A followup to yesterday (?)’s post.

I had an idea about how to be able to recognize the normal inference, but avoiding recognizing the other one if one so wants to. I don’t particularly feel like this is the right way to go, but supposing someone wants to do it.

The idea is based on similarity. The inference is about two sets of stuff, F and G. The idea is that some sets are somehow more ‘natural’ or important than others, and that this is based on similarity between its members. Clearly, the members of the set of “swans” have more in common than does the members of the set “white things”. Thus, one can infer that all swans are white, but not that all white things are swans.

Problems with this approach? Most likely. For instance, try to pick some sets of stuff that thare both ‘natural’ or neither. Say, in the first case, the set of women and the set of people with red hair. Does the members of the set “women” have more in common with each other than the set of “people with red hair”? Seems difficult to answer.

So, perhaps it isnt a good idea to make a requirement that the set be the most ‘natural’. But there are some other possibilities. For instance, one cud go with the interesting idea that the more the members of a set have in common, the stronger is the inference with that set as the F. The idea of varying strengths of inference fits very well with it being an inductive inference to begin with. In the swans and white things scenario, the inference to “all swans are white” is much stronger than the inference to “all white things are swans”. But perhaps in women and red haired people scenario, the inferences are about of equal strength.

There is also a nice theoretical niceness to this solution. The fact that the members of a particular set have more in common does imply that if one picks an attribute of those things at random, and generalizes from the members, then it is more likely that the generalization holds true. It even seems trivial.

Also, a friend of mine mentioned that this problem is quite similar to the Raven Paradox, and i agree.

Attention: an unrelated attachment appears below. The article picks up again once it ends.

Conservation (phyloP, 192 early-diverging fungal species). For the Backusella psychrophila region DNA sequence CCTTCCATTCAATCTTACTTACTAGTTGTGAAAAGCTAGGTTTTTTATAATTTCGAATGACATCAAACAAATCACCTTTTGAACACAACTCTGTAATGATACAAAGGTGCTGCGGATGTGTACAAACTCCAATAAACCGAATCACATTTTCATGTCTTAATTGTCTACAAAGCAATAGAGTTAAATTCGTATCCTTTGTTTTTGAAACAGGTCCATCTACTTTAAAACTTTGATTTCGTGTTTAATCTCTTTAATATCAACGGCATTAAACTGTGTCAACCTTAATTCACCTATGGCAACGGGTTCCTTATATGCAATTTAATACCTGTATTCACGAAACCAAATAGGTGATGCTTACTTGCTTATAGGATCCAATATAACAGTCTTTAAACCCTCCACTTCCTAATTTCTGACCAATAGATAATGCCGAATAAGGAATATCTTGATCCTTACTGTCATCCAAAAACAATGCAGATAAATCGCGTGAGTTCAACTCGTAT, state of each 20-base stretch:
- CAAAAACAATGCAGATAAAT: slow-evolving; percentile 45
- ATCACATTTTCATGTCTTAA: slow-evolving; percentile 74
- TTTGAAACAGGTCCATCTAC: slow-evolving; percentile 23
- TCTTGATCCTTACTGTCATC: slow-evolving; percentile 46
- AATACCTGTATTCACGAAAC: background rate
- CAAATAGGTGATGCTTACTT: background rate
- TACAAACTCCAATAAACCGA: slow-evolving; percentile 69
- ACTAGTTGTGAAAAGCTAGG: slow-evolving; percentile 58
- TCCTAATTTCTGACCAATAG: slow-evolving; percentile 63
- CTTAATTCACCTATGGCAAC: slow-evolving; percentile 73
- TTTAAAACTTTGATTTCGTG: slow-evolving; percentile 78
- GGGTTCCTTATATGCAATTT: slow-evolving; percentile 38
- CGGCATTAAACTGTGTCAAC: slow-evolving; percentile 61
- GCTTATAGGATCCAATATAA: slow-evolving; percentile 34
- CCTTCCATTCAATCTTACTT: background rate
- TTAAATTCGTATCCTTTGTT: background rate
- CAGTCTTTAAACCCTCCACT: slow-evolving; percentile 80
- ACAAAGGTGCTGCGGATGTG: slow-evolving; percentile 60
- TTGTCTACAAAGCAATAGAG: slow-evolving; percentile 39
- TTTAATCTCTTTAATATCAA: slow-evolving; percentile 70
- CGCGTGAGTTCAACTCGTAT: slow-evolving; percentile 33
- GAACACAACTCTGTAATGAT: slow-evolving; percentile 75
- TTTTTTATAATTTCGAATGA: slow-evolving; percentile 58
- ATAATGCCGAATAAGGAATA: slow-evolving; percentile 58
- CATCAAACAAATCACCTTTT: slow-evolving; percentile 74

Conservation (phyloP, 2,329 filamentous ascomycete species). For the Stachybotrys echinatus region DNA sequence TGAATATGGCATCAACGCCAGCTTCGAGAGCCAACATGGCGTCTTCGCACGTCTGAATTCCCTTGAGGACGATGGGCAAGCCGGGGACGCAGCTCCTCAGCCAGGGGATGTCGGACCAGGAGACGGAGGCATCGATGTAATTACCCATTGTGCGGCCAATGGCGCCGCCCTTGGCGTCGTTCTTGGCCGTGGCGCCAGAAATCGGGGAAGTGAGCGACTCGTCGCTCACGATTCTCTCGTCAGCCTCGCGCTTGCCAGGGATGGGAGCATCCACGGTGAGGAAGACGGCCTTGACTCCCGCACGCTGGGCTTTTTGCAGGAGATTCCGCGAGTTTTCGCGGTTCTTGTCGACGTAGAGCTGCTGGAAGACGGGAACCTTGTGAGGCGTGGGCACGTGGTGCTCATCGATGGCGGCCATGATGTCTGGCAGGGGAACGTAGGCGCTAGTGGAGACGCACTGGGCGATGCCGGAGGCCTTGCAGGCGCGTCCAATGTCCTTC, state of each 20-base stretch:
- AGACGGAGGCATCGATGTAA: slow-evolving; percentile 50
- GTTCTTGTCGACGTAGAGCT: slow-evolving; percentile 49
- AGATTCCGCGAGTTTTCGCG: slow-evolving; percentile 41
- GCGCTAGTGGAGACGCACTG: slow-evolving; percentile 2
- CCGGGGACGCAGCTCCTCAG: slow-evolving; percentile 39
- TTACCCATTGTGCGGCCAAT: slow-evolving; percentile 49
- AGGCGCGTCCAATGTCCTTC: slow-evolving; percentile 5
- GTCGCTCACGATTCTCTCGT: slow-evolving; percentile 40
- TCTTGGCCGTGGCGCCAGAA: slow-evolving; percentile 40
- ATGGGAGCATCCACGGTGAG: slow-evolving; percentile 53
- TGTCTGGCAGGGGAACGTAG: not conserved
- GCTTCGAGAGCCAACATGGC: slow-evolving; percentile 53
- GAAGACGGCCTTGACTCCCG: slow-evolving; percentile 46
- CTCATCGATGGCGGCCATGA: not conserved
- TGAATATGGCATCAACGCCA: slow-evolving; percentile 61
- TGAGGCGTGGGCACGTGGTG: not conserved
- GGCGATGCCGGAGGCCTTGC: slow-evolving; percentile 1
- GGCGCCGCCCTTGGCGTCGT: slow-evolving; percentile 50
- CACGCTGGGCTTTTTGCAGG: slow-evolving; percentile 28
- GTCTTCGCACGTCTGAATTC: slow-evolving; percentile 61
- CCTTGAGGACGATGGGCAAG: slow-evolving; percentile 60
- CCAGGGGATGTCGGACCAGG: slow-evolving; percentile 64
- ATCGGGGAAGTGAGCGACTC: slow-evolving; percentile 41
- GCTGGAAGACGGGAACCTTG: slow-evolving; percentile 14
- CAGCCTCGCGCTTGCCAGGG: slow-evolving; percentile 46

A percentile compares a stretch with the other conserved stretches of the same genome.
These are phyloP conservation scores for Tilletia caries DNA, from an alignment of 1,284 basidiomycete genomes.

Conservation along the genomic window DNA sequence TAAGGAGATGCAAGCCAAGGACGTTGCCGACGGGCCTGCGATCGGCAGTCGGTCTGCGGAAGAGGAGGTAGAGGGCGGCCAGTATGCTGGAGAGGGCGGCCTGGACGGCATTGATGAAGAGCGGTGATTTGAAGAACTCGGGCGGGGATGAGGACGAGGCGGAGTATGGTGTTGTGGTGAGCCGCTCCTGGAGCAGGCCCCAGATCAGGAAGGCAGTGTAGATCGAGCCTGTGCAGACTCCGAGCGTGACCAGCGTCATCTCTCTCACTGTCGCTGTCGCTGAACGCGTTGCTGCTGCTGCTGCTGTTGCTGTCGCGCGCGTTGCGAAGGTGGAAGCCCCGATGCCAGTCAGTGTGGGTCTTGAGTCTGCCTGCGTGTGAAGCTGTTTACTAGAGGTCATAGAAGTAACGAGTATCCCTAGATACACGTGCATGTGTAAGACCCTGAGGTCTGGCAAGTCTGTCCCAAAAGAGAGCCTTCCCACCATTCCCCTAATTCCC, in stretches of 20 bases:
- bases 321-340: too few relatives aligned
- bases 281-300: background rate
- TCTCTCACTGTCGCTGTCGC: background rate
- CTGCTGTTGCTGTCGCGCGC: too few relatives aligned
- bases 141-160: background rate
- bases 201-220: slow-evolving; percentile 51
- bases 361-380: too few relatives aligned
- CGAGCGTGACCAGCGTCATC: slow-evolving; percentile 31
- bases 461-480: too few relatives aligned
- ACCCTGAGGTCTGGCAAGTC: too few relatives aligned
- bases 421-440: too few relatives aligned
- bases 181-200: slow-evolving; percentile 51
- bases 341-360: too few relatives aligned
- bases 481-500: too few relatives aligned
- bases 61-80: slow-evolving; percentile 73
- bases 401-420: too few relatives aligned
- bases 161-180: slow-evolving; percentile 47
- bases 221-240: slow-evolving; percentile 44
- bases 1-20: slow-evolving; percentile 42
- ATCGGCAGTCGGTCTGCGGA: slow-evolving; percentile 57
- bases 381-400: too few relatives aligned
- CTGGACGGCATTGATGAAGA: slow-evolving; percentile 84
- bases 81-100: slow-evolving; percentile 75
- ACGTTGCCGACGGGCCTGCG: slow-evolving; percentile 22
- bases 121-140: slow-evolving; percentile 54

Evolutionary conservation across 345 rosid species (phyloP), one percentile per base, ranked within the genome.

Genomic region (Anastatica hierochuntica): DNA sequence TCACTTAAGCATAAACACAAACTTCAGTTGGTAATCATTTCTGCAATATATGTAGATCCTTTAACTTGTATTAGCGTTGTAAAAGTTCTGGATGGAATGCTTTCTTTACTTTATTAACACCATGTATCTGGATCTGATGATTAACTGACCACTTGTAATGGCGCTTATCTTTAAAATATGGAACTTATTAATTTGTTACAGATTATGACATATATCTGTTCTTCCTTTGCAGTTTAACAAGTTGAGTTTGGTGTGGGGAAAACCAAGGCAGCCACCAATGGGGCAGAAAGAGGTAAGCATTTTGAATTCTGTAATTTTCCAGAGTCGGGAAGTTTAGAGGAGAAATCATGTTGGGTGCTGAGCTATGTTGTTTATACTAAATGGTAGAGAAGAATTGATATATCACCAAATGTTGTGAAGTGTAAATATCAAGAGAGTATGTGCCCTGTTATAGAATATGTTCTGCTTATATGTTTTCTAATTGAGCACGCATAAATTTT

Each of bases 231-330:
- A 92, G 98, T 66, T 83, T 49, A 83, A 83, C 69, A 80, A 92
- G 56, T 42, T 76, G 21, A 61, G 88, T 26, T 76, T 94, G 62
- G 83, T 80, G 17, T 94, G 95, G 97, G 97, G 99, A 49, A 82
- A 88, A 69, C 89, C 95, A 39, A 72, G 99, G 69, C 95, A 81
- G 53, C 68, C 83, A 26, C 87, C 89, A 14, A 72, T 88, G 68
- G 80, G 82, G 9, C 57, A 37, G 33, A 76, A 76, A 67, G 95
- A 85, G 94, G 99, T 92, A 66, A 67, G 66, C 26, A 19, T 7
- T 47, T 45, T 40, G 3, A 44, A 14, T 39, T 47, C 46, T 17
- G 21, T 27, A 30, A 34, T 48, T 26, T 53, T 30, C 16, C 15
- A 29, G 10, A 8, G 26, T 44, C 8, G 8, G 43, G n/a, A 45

The paradox

Hempel describes the paradox in terms of the hypothesis:[2][3]

(1) All ravens are black.

In strict logical terms, via contraposition, this statement is equivalent to:

(2) Everything that is not black is not a raven.

It should be clear that in all circumstances where (2) is true, (1) is also true; and likewise, in all circumstances where (2) is false (i.e. if a world is imagined in which something that was not black, yet was a raven, existed), (1) is also false. This establishes logical equivalence.

Given a general statement such as all ravens are black, a form of the same statement that refers to a specific observable instance of the general class would typically be considered to constitute evidence for that general statement. For example,

(3) Nevermore, my pet raven, is black.

is evidence supporting the hypothesis that all ravens are black.

The paradox arises when this same process is applied to statement (2). On sighting a green apple, one can observe:

(4) This green (and thus not black) thing is an apple (and thus not a raven).

By the same reasoning, this statement is evidence that (2) everything that is not black is not a raven. But since (as above) this statement is logically equivalent to (1) all ravens are black, it follows that the sight of a green apple is evidence supporting the notion that all ravens are black. This conclusion seems paradoxical, because it implies that information has been gained about ravens by looking at an apple.

Both of them are odd things about inductive inferences. I rather dislike using the word paradox in this loose sense meaning something like a puzzle.

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